I am totally new to the Real Estate Investing business. I am doing my research before going forward with my first deal. I attended a seminar last week where we were advised to first open a Roth IRA, then to create a LLC and Land Trust. The IRA is to protect the investment from taxation, and the LLC and Land Trust is for asset protection I think. How does this all work together? Does anyone know what I am talking about and how I should proceed?
Thanks for your help.
Welcome aboard. There is a lot of very useful information from very knowledgeable and helpful folks on these boards. Be sure to ask your questions and do not shy from doing so.
The entity structure depends on your intentions. Are you concentrating on flipping homes? Buy and hold? etc. While I don’t know much about the Roth IRA (in terms of Real Estate), the corporate entity coupled with a land trust is a solid foundation for protection both your asset(s) and identity.
Check out the articles on the left hand side. There are several regarding protecting your assets. In addition, there are a multitude of threads here (or you can use the search function for something in particular). If you continue to have specific questions, someone here will chime in with advice and/or an answer. Good luck!
Thanks for the input Eric. I have been reading over the tons of links and papers out there. It is a bit overwhelming! My interest is in flipping and rental units (small). I have very little capital and almost no equity. On the upside, I have pretty good credit. Do you have any pointers for the best place to start? I am looking for a succesful strategy to find and flip properties, or to find rental properties with little down. I have been looking at seminars, reading books, and spending hours and hours on the internet. It is a bit confusing to the novice. I would love anything from a success recipe to a mentor. I guess many others would also.
LLC for holding and C corp for flipping. hold on the IRA until you get more assets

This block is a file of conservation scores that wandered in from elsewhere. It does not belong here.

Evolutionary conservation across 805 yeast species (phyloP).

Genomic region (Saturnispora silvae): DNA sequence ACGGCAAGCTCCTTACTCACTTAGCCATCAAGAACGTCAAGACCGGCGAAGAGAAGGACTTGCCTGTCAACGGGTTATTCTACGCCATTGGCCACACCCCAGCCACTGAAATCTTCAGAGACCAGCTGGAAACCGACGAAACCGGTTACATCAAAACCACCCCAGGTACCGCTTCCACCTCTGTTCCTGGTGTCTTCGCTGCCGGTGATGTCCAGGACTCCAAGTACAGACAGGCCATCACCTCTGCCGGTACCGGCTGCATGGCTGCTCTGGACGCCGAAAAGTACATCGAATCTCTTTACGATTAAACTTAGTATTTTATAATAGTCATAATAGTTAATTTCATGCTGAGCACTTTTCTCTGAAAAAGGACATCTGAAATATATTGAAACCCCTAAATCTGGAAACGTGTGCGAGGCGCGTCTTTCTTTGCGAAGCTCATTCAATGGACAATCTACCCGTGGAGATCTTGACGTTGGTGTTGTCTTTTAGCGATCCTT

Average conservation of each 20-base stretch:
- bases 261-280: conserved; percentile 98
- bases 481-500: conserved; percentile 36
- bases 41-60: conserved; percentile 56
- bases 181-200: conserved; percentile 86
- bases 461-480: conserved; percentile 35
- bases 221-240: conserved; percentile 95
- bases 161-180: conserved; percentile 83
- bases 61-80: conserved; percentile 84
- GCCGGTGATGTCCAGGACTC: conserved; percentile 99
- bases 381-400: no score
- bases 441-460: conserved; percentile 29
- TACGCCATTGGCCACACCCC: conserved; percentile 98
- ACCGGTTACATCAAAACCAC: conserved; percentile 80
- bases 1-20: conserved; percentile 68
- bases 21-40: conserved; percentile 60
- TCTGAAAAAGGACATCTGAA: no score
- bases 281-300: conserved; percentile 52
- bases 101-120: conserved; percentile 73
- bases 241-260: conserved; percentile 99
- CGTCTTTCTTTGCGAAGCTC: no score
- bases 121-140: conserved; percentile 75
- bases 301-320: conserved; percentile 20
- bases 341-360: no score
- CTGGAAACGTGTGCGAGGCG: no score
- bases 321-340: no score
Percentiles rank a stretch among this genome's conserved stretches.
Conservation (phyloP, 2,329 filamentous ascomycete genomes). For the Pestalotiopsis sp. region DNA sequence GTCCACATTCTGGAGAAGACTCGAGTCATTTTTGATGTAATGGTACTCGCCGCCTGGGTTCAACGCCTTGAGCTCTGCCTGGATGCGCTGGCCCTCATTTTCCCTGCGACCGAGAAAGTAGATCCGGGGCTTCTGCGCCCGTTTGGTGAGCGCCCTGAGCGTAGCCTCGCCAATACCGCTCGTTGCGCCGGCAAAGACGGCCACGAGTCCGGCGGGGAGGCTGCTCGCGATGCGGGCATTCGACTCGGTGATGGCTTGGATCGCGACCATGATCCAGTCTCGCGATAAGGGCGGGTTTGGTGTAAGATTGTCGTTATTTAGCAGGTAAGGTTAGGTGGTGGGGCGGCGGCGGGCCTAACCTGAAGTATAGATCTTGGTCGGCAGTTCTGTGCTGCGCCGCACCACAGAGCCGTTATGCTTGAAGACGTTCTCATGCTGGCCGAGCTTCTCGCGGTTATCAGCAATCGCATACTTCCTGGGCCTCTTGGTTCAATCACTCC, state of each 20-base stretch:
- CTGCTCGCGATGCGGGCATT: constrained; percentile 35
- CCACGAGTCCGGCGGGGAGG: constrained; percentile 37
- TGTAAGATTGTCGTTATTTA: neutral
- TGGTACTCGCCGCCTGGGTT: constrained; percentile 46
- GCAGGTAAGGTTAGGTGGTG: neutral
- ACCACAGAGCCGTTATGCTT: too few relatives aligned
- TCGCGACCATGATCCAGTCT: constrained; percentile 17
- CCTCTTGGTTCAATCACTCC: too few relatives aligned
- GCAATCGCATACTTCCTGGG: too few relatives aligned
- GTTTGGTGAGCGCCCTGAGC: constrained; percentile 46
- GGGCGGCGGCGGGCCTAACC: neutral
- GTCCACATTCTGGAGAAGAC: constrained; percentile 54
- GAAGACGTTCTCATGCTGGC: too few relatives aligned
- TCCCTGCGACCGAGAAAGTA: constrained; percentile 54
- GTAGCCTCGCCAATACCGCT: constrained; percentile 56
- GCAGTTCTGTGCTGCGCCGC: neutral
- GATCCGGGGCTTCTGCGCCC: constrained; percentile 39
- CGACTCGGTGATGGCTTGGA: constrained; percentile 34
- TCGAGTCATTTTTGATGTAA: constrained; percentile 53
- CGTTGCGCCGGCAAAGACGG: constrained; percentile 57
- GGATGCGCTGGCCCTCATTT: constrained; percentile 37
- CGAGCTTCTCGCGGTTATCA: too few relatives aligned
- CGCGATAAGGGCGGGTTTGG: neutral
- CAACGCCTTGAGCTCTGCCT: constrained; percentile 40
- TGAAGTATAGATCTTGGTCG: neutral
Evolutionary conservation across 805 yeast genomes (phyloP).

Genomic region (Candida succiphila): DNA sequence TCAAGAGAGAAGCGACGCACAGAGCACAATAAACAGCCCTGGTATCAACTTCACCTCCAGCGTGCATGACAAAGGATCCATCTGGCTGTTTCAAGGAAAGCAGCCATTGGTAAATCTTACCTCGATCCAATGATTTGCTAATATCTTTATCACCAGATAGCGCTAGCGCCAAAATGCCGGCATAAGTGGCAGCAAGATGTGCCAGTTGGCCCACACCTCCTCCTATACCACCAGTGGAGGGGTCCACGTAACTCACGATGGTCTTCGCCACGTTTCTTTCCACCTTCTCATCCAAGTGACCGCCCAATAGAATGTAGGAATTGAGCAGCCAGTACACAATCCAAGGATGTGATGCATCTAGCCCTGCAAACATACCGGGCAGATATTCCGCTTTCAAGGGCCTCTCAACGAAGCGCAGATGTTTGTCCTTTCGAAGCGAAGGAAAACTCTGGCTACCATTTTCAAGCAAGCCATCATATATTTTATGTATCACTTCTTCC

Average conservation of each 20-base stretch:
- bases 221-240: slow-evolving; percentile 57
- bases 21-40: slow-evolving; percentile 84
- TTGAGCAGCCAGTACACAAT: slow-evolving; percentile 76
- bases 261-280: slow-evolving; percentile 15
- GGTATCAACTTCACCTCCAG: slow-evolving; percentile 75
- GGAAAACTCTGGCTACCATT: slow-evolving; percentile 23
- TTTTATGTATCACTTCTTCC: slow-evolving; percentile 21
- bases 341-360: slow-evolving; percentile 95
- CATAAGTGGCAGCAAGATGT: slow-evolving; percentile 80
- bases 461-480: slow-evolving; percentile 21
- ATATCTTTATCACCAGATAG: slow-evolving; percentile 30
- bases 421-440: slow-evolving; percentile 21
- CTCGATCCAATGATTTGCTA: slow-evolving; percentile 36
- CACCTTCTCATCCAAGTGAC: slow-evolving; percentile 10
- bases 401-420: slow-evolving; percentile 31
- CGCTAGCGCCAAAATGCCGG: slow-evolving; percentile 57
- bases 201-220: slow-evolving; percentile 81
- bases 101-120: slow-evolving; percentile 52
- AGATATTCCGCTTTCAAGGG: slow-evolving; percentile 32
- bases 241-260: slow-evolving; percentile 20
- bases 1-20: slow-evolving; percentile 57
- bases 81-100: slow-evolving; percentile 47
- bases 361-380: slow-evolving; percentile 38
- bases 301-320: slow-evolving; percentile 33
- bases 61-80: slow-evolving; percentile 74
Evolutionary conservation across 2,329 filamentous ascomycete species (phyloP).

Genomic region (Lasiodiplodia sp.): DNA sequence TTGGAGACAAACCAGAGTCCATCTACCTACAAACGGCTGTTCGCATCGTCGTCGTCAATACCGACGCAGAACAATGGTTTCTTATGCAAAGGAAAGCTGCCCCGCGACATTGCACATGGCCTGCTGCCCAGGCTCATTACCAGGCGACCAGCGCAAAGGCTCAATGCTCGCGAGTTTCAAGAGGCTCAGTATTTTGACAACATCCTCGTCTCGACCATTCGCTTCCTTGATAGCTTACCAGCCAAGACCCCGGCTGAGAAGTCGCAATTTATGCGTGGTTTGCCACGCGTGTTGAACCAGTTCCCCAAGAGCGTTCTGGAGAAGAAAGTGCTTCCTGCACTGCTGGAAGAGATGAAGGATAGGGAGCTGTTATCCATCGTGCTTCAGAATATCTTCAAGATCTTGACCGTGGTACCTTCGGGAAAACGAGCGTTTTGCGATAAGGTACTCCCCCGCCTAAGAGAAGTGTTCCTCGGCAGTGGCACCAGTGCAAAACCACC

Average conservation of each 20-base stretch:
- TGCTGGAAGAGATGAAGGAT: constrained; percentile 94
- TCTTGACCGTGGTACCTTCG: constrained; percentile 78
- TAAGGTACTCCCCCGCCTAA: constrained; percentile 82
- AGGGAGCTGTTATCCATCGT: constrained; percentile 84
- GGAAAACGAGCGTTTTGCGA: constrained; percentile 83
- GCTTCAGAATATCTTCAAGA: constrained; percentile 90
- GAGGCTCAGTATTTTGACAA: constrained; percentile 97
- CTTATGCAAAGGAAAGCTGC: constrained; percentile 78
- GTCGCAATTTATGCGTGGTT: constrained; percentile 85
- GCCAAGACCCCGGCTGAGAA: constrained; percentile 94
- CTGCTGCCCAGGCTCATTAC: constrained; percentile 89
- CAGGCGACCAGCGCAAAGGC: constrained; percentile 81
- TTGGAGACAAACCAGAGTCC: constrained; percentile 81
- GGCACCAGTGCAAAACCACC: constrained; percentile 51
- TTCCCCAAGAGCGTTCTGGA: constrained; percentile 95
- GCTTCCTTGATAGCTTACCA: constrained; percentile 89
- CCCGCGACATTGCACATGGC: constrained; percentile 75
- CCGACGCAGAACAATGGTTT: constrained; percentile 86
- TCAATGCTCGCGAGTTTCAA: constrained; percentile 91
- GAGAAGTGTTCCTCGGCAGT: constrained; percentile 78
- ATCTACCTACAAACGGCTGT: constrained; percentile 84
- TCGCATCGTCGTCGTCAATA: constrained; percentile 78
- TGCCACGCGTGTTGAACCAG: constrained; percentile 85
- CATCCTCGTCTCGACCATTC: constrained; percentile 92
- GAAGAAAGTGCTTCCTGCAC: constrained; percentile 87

Thanks for the advice Manny
I think a C corp is too much for someone starting out. The costs would not justify itself. An S-corp is perfect for flipping in my opinion
cost is the same.
Forming a S corporation begins with a C Corporation. After formation, S corporation form 2553 is filed with the Internal Revenue Service.
Instead of being taxed at the corporate level, the income “passes through” to the individual shareholders. Any income or loss generated by the S corporation is reported on the individual tax returns of the shareholders. Making a subchapter S election by completing and filing federal Form 2553 with the IRS is a method of distributing the profits from the corporation to the shareholders without being taxed at the corporate level. Thus, the S corporation election is a popular choice for most small businesses. In this case the corporation cannot have more than 75 shareholders. There are restrictions regarding who may and may not own stock. Generally, non-resident aliens, trusts, other S corporations, C corporations (with few exceptions) may not own stock.
Note: Individuals who benefit from the lower tax rate paid by C corporations should not apply for S corporation status.
Passive income is income generated by investment; i.e. stocks, bonds, equity-type investments, real estate, etc. Active income is generated by services rendered, products sold, etc. It is important to make sure that your S corporation’s passive income does not exceed 25% of the corporation’s gross receipts over a consecutive three year period; otherwise your corporation would be in danger of having its S status revoked by the IRS. A better choice if your business is expected to have substantial passive income may be an LLC.